Hepatitis C (HCV) and HIV are global public health concerns. By the end of 2014 in Canada, an estimated 230,000–450,000 (0.66%–1.3%) individuals were infected with HCV and about 75,500 were living with HIV.
Both HCV and HIV are associated with significant morbidity and mortality. Social conditions and other infections (e.g. addictions, mental illness, HBV, TB and STIs) that affect infection risk and disease progression are common in people with HIV/HCV. At the broader population level, there is limited data and research on the distribution and evolution of these co-occurring and predisposing conditions.
This research was conducted to inform the delivery of integrated services for various groups of people, according to their specific needs, based on multiple co-occurring conditions and infections.
Using a large population-based cohort (the BC Hepatitis Testers Cohort (BC-HTC)), researchers at the BC Centre for Disease Control and University of British Columbia examined the impact of mental illness, substance use and social disparities on the evolution of HIV and HCV infections in BC from 1990-2013.
The BC-HTC includes all individuals tested for HCV or HIV at the BCCDC Public Health Laboratory, or reported to public health as a confirmed case of HCV, Hepatitis B (HBV), HIV/AIDS or active TB. This cohort is linked with provincial healthcare administrative databases including medical visits, hospitalizations, prescription drugs, cancers and deaths.
For this study, HCV and HIV testers were classified into five combinations:
- not tested for HIV or HCV or tested negative for HCV and HIV (HIV-/HCV-),
- HIV mono-infected (HIV+/HCV-),
- prevalent HCV (HIV-/HCV+prevalent),
- HCV seroconverters (HIV-/HCV+seroconverters), and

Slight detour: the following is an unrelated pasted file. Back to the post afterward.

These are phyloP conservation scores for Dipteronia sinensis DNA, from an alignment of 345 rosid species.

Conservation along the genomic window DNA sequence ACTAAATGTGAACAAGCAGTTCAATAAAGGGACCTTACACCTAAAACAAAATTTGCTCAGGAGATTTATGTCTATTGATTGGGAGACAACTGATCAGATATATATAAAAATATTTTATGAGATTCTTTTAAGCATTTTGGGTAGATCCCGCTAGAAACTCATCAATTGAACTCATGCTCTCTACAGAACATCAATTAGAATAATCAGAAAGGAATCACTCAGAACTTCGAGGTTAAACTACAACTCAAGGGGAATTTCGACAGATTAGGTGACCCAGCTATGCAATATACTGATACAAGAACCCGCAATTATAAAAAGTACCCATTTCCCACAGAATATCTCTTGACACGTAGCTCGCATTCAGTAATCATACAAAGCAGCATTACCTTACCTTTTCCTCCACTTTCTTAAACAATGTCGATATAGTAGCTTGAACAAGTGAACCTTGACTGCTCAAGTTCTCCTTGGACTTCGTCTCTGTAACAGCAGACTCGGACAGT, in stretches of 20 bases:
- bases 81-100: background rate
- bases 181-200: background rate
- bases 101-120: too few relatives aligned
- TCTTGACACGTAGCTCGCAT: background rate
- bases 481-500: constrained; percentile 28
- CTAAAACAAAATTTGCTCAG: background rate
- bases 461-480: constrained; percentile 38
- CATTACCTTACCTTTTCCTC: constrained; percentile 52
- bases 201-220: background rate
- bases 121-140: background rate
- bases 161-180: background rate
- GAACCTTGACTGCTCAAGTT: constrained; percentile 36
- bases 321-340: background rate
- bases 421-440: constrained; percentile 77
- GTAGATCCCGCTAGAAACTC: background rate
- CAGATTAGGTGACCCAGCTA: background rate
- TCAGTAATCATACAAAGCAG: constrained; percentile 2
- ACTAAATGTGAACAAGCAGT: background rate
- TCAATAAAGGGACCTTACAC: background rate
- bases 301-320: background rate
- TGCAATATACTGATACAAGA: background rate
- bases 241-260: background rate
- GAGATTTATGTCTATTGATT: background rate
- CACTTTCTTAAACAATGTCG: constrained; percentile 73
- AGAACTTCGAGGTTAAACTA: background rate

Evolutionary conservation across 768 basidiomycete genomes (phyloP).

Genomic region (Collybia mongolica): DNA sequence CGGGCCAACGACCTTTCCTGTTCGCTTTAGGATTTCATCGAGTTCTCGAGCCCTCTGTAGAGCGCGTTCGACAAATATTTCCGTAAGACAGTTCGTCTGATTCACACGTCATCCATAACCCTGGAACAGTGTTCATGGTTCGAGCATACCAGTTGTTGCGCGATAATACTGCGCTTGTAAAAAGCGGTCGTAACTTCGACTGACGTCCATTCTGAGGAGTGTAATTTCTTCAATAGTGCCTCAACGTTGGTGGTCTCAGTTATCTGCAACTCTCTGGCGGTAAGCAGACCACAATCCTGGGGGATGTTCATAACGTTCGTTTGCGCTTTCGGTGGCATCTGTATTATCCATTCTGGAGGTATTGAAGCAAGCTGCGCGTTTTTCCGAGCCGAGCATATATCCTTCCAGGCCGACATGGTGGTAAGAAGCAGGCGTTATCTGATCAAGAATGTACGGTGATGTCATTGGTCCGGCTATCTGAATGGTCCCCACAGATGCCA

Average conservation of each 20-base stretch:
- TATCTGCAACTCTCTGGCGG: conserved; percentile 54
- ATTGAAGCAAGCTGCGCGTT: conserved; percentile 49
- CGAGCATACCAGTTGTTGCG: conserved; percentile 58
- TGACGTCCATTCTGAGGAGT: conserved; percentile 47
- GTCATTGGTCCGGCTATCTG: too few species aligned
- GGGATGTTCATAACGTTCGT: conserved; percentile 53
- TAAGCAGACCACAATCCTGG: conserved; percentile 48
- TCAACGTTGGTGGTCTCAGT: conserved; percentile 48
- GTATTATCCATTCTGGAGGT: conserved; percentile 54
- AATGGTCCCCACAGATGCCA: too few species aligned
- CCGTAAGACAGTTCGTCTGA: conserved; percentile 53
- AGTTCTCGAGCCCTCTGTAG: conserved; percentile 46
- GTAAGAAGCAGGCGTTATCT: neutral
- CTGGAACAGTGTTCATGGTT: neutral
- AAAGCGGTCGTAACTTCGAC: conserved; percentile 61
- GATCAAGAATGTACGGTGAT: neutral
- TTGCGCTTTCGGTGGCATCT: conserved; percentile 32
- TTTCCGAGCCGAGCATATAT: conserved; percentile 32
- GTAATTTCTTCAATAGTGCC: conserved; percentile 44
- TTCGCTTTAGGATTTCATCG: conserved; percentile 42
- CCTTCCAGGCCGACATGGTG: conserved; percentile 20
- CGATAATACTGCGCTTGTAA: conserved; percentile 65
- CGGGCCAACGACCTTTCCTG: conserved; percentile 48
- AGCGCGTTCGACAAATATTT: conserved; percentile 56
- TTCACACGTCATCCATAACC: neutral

- HIV-HCV co-infected (HIV+/HCV+ co-infected).
We described the distribution of characteristics of HCV, HIV, and co-infected groups overall and by time periods for stratified analyses (<2000, 2000-2004, 2005-2009 and 2010-2013). We constructed statistical models measuring associations of various factors with four positive categories for HIV and HCV infections: HIV mono-infected, HIV-HCV co-infected, HCV seroconverters and HCV prevalent compared to the one negative category (HIV-/HCV-).
Of 1.37 million eligible individuals, 4.1% were HCV prevalent, 0.5% HIV mono-infected, 0.3% HIV-HCV co-infected and 0.5% were HCV seroconverters.
Overall, HIV mono-infected individuals lived in urban areas (92%), had low injection drug use (IDU) (4%) and problematic alcohol use (4%), and were materially more privileged than other groups. HIV-HCV co-infected and HCV seroconverters were materially most deprived (37%, 32%), had higher IDU (28%, 49%) and problematic alcohol use (14%, 17%), and major mental illnesses (12%, 21%). IDU, opioid substitution therapy, and material deprivation increased in HCV seroconverters over time.
In statistical models, over time, the odds of IDU declined among HCV prevalent and HIV mono-infected individuals but not in HCV seroconverters. Declines in odds of problematic alcohol use were observed in HCV seroconverters and HIV-HCV co-infected individuals over time.
In summary, co-occurrence and confluence of substance use, mental illnesses, co-infections and socioeconomic disparities was found and varied across HIV and HCV infection groups. Most vulnerable groups were HCV seroconverters and HIV-HCV co-infected individuals who were mainly people who inject drugs.
Implications for practice
Co-occurrence and syndemics of infections and social conditions require integration of testing, care, treatment and support services for infections, substance use and mental illness. Groups like HCV seroconverters and HIV-HCV coinfected individuals may require more services than HCV prevalent and HIV mono-infected individuals.
Results of this study may be used to inform guidelines for HIV testing and HCV screening, and to define settings for integrated care where a range of prevention and treatment services could be offered in a single sitting.
This study supports the value of monitoring trends of substance use, social disparities, mental health disorders and comorbidities in HIV and HCV testers, as well as evaluating screening and disease prevention strategies.
For more information, please contact Dr. Zahid Butt.
Co-authors on this work were: Nabin Shrestha, Margot Kuo, Dionne Gesink, Mark Gilbert, Jason Wong, Amanda Yu, Maria Alvarez, Hasina Samji, Jane Buxton, James C. Johnston, Victoria J. Cook, David Roth, Theodora Consolacion, Michelle Murti, Gina Ogilvie, Robert Balshaw, Mark Tyndall, Mel Kradjen and Naveed Z. Janjua.